The Department of Justice (DOJ) released last March 24, 2011 the first Advisory Opinion summarizing the basic rights of citizens in military/police checkpoints. Advisory Opinion No. 1 signed by Secretary Leila M. De Lima is issued in line with the thrust of the Department to take a pro-active stance and dynamic approach in criminal justice concerns. “We came out with this initiative to protect the public from abuses committed by law enforcers and to weed out illegal checkpoints,” said Secretary Leila M. De Lima. The ten (10) checkpoint rules outlined in the Advisory are anchored on the constitutional guarantee against unreasonable searches and seizures (Section 2, Article III). These are:
- Checkpoint must be well-lighted, properly identified and manned by uniformed personnel.
- Upon approach, slow down, dim headlights and turn on cabin lights. Never step out of the vehicle.
- Lock all doors. Only visual search is allowed.
- Do not submit to a physical or bodily search.
- You are not obliged to open glove compartment, trunk or bags.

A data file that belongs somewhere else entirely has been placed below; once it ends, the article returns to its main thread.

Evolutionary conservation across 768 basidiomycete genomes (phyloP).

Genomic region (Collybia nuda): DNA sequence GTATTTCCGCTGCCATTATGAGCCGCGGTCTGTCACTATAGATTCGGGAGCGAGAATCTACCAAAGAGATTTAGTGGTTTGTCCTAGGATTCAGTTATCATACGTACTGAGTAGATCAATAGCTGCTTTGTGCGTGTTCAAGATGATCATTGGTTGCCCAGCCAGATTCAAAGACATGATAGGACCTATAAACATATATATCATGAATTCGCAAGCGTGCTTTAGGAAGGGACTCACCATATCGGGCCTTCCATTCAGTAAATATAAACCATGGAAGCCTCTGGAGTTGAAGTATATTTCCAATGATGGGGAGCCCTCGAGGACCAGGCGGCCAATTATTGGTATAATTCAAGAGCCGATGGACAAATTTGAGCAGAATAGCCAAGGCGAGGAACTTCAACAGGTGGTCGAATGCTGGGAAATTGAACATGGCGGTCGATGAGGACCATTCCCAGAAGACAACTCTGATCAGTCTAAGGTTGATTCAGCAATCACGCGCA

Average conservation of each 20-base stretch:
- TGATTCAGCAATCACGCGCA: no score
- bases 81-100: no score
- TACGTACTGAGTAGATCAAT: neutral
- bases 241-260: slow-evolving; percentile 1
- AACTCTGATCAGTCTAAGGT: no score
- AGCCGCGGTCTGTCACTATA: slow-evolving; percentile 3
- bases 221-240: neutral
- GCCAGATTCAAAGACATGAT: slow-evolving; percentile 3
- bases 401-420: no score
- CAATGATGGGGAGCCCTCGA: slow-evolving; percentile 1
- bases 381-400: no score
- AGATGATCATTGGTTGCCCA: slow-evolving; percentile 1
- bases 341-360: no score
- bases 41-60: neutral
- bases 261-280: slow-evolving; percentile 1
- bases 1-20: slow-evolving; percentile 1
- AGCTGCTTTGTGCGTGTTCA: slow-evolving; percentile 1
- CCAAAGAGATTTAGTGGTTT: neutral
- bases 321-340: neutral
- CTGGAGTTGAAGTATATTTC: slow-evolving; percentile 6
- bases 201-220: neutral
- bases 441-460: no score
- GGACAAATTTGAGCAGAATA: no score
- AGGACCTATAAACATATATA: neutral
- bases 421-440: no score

- Ordinary/routine questions may be asked. Be courteous but firm with answers.
- Assert your rights, have presence of mind and do not panic.
- Keep your driver’s license and car registration handy and within reach.
- Be ready to use your cellphone at anytime. Speed-dial emergency number.
- Report violations immediately. Your actions may save others.
Each rule is supported by law and jurisprudence to ensure that in the implementation of proper search and seizure procedures at military and police checkpoints, human rights are not violated. Important definitions such as “checkpoint,” “visual search” and “probable cause” are included in the Advisory. The rules are couched in a language that is easy to understand and memorize.
Click HERE for the actual advisory.